June 14, 2018
June 14, 2018


Suicide and Self harm (myths)

There are a number of myths regarding suicide and self-harm. Unfortunately, these myths permeate our understanding, and sometimes have a negative impact on our attempts to help someone who is struggling with self-harm and suicidal thoughts.

Myth: Self-harm involves ‘cutting’.

Fact: Self-harm can come in a number of forms. One of the more obvious forms is ‘cutting’ or inflicting physical harm on one’s self. However, other forms that create physical pain, such as pinching, pulling hair or punching themselves or a wall are other forms of self-harm that are frequently encountered.

Myth: Self-harm is an attempt at suicide.

Fact: Self-harm is not a suicide attempt, but rather a manner in which individuals attempt to express their emotional or mental pain in a physical manner. It is often used as a coping mechanism, and does not always mean the individual wishes to die.

Myth: Self-harm is only done by adolescents

Fact: People of all ages engage in self-harm.

Myth: Self-harm is an attention-seeking behaviour

Fact: Most people who engage in self-harm try to hide their scars and injuries, and they are often only discovered by accident. This myth often reinforces negative ideas in those who do engage in self-harm, and can create a vicious cycle of negative beliefs and self-harm. Rather than believing individuals self-harm for attention, we should understand that self-harm is used as a way of expressing emotional pain, and should respond with compassion and understanding.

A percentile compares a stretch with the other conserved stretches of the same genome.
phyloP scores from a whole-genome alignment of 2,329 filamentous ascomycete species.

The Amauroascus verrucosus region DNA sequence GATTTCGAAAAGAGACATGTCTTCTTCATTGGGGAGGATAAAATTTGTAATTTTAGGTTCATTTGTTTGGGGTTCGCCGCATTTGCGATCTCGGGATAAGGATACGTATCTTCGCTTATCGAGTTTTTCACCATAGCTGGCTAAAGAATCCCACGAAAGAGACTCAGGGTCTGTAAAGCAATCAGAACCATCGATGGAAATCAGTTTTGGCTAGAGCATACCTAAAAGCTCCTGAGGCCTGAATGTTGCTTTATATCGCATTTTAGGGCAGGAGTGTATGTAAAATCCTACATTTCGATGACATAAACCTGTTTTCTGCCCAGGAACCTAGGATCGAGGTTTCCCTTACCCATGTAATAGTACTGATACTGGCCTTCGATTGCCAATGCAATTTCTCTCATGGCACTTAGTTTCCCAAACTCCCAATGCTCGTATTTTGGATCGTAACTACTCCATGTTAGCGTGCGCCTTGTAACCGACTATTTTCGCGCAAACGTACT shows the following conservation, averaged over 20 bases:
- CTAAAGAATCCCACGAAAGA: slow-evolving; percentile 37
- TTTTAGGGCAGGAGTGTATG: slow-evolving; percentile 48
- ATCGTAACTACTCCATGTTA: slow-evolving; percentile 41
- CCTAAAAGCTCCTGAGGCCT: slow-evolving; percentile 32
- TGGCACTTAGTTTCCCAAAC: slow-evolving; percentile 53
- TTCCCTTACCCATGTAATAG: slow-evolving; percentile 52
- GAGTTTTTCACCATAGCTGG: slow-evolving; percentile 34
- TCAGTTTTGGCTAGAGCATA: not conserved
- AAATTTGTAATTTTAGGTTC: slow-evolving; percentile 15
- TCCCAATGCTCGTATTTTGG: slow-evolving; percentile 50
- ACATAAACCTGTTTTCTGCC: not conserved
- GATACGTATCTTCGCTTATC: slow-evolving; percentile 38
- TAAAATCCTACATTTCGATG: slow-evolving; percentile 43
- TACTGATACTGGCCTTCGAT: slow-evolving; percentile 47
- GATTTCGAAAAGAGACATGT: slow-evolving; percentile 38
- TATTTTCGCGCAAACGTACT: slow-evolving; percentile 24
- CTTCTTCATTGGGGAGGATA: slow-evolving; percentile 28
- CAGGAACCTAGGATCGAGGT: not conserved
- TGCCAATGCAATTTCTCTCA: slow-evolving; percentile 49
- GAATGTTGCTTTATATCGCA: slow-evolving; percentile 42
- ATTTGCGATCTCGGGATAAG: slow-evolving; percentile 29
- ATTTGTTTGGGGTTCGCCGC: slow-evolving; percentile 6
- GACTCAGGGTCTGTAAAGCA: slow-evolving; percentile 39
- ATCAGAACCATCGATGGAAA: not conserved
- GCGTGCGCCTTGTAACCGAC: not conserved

Myth: Discussing suicide and self-harm will push people to engage in these acts

Fact: There is no evidence to suggest discussing self-harm or suicidal thoughts with someone will push them to this, or put ideas in their head. Discussing these ideas often has the opposite effect, whereby these thoughts are expressed and discussed, rather than running on a loop inside the person’s head.

Myth: A person who has suicidal thoughts wants to attempt suicide

Fact: People can often express thoughts of suicide without wanting to end their life. Often people will have these thoughts, but do not intend to harm themselves. Talking these issues through can help encourage people to work towards better mental health and continue with life.

If you find yourself in a situation where you are discussing suicide or self-harm, be sure to let the person know you care. Allow them to speak to you about their feelings, and listen to what they have to say. Be patient, calm, and non-judgmental, and reassure them there is help available. Don’t try to argue with them, and don’t ask them to justify their feelings. Often just talking through these thoughts and feelings is enough to start the process towards better mental health.

Both Prue Gilligan and Stuart Cheverton are highly trained counsellors and have worked in the area of suicide prevention for a number of years. We are able to support you or a loved one experiencing suicidal thoughts or self harm but we are not an emergency service. We provide counselling and ongoing support. To discuss this further please call our intake phone on 0411 791 089

Please call the Suicide Call Back Service if you are thinking about self harm or suicide or if you are concerned for someone else's safety. Suicide Call Back Service 1300 659 467

Image created by Christiaan Tonnis, Female Warrior #17

Related Tags: Depression Counselling Footscray , Depression Counselling Mill Park

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